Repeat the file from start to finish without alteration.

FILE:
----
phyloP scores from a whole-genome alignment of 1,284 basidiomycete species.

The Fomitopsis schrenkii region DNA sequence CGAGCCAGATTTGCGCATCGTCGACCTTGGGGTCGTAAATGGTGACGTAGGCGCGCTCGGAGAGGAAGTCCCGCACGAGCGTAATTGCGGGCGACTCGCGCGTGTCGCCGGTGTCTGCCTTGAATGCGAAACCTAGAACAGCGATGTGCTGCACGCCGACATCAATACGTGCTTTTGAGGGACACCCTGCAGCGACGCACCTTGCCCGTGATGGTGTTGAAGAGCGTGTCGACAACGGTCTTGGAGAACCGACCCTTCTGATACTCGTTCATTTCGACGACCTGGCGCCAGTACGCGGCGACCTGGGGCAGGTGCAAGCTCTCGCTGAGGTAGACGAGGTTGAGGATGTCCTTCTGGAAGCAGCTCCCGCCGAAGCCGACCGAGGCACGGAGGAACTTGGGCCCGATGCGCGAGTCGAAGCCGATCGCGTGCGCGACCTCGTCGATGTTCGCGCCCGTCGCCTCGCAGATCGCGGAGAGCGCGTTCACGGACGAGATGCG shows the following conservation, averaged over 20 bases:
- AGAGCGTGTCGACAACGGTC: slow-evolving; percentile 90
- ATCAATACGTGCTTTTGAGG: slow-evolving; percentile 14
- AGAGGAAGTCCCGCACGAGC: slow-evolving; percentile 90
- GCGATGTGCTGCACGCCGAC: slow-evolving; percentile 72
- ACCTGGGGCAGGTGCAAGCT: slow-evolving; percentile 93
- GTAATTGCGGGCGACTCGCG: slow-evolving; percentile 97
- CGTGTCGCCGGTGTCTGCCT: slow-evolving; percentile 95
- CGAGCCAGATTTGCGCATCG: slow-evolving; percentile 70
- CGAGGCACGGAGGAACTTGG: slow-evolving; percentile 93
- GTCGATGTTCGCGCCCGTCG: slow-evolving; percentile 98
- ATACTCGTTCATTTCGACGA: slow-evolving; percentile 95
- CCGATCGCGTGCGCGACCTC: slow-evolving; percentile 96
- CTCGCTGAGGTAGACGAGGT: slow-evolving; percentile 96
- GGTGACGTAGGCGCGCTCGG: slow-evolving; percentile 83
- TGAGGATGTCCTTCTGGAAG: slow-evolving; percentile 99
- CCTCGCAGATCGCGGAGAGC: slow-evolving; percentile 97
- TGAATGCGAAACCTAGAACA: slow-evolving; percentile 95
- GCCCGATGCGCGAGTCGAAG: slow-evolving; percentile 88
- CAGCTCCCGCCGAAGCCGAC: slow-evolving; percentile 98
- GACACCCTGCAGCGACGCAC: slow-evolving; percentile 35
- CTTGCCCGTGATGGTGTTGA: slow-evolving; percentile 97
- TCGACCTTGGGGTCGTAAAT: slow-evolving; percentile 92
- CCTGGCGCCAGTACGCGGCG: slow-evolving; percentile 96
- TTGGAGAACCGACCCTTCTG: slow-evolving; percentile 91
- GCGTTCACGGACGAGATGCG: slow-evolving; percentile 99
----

phyloP scores from a whole-genome alignment of 1,284 basidiomycete species.

The Fomitopsis schrenkii region DNA sequence CGAGCCAGATTTGCGCATCGTCGACCTTGGGGTCGTAAATGGTGACGTAGGCGCGCTCGGAGAGGAAGTCCCGCACGAGCGTAATTGCGGGCGACTCGCGCGTGTCGCCGGTGTCTGCCTTGAATGCGAAACCTAGAACAGCGATGTGCTGCACGCCGACATCAATACGTGCTTTTGAGGGACACCCTGCAGCGACGCACCTTGCCCGTGATGGTGTTGAAGAGCGTGTCGACAACGGTCTTGGAGAACCGACCCTTCTGATACTCGTTCATTTCGACGACCTGGCGCCAGTACGCGGCGACCTGGGGCAGGTGCAAGCTCTCGCTGAGGTAGACGAGGTTGAGGATGTCCTTCTGGAAGCAGCTCCCGCCGAAGCCGACCGAGGCACGGAGGAACTTGGGCCCGATGCGCGAGTCGAAGCCGATCGCGTGCGCGACCTCGTCGATGTTCGCGCCCGTCGCCTCGCAGATCGCGGAGAGCGCGTTCACGGACGAGATGCG shows the following conservation, averaged over 20 bases:
- AGAGCGTGTCGACAACGGTC: slow-evolving; percentile 90
- ATCAATACGTGCTTTTGAGG: slow-evolving; percentile 14
- AGAGGAAGTCCCGCACGAGC: slow-evolving; percentile 90
- GCGATGTGCTGCACGCCGAC: slow-evolving; percentile 72
- ACCTGGGGCAGGTGCAAGCT: slow-evolving; percentile 93
- GTAATTGCGGGCGACTCGCG: slow-evolving; percentile 97
- CGTGTCGCCGGTGTCTGCCT: slow-evolving; percentile 95
- CGAGCCAGATTTGCGCATCG: slow-evolving; percentile 70
- CGAGGCACGGAGGAACTTGG: slow-evolving; percentile 93
- GTCGATGTTCGCGCCCGTCG: slow-evolving; percentile 98
- ATACTCGTTCATTTCGACGA: slow-evolving; percentile 95
- CCGATCGCGTGCGCGACCTC: slow-evolving; percentile 96
- CTCGCTGAGGTAGACGAGGT: slow-evolving; percentile 96
- GGTGACGTAGGCGCGCTCGG: slow-evolving; percentile 83
- TGAGGATGTCCTTCTGGAAG: slow-evolving; percentile 99
- CCTCGCAGATCGCGGAGAGC: slow-evolving; percentile 97
- TGAATGCGAAACCTAGAACA: slow-evolving; percentile 95
- GCCCGATGCGCGAGTCGAAG: slow-evolving; percentile 88
- CAGCTCCCGCCGAAGCCGAC: slow-evolving; percentile 98
- GACACCCTGCAGCGACGCAC: slow-evolving; percentile 35
- CTTGCCCGTGATGGTGTTGA: slow-evolving; percentile 97
- TCGACCTTGGGGTCGTAAAT: slow-evolving; percentile 92
- CCTGGCGCCAGTACGCGGCG: slow-evolving; percentile 96
- TTGGAGAACCGACCCTTCTG: slow-evolving; percentile 91
- GCGTTCACGGACGAGATGCG: slow-evolving; percentile 99